african oil is changing


Jim is an American oilman from Oklahoma, and he’s sitting in a darkened corner of a whorehouse in downtown Luanda. He’s fat, white, gaping lazily at the black African prostitutes in fuchsia-colored miniskirts and heels who patrol the floor. He orders a beer, sits back on the leathery couch to watch the dimmed lights flicker off the shiny bar tops, the dark wood of the balustrades, the crystalline shimmer emanating from the disco ball that dangles like a low-hanging fruit. Waitresses in short, tight tops, jeans, and fuzzy rabbit slippers pad around sleepily taking orders and comments. Jim has been to this place and places just like it so often in the twenty years he has lived and worked in Africa that he seems — and I wonder if he also feels this — to fit in as comfortably here as anywhere else I might imagine for him, a bar in West Texas, a beetle-stained butte, gazing contentedly at the sand. More men have begun to drift in now, and along with them more languages. There is a smattering of French. And German. There’s Dutch, Spanish, and of course Portuguese, the language of the colonizers. The diamond men are coming, Jim says. And the arms men, too. The barman pumps the volume up, Bobby Brown then Shakira. More women stream in. African oil is changing, Jim explains. For a long time, several decades in fact, Nigeria was the undisputed king of the continent. It had the best oil and more of it than anyone else. Jim worked there for years, risked kidnappings, armed attacks on heavily guarded offshore rigs, the mighty chaos of Lagos. Like other oilmen he lived in a compound with grocery stores, restaurants and bars, and rarely ventured outside, and then only when it was absolutely necessary. But in 2007, times are changing, he says, ordering another bottle of Nova Cuca, a local beer, from a passing waitress and taking a slinking, unsmiling look at her bottom as she walks away. Angola is becoming the new king.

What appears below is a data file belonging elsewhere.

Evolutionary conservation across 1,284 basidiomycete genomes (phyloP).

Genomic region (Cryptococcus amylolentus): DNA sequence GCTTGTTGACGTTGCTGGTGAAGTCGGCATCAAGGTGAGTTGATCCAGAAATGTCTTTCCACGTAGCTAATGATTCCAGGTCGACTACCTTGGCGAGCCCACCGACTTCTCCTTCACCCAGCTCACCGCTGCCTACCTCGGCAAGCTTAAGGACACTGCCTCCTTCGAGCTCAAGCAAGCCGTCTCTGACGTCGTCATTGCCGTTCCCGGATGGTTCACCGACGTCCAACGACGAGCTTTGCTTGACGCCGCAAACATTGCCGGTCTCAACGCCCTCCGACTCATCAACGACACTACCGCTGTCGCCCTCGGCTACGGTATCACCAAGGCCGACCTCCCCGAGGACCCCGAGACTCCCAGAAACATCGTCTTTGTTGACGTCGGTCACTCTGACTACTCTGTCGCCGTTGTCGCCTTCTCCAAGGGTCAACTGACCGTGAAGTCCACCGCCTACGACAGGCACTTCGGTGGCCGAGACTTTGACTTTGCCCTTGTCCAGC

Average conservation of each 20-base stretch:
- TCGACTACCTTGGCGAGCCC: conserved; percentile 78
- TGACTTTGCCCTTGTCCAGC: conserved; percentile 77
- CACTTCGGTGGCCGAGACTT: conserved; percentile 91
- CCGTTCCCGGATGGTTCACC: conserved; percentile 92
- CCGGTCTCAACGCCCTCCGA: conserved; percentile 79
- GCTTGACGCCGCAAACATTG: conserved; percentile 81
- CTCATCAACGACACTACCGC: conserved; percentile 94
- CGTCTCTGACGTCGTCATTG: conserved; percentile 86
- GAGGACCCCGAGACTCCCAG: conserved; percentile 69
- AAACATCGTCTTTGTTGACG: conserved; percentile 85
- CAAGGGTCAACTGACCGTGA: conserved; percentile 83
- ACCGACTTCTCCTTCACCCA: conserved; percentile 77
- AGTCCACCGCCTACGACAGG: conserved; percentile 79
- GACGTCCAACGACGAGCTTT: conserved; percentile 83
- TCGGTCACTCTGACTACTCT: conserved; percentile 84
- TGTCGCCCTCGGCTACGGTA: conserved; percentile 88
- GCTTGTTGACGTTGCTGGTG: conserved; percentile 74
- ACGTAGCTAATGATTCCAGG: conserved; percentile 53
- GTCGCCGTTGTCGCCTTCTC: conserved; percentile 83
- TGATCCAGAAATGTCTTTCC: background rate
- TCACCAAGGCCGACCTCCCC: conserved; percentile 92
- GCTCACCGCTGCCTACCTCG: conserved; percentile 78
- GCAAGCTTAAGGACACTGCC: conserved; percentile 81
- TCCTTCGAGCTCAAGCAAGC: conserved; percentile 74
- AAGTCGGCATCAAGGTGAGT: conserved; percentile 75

more from Scott Johnson at Guernica here.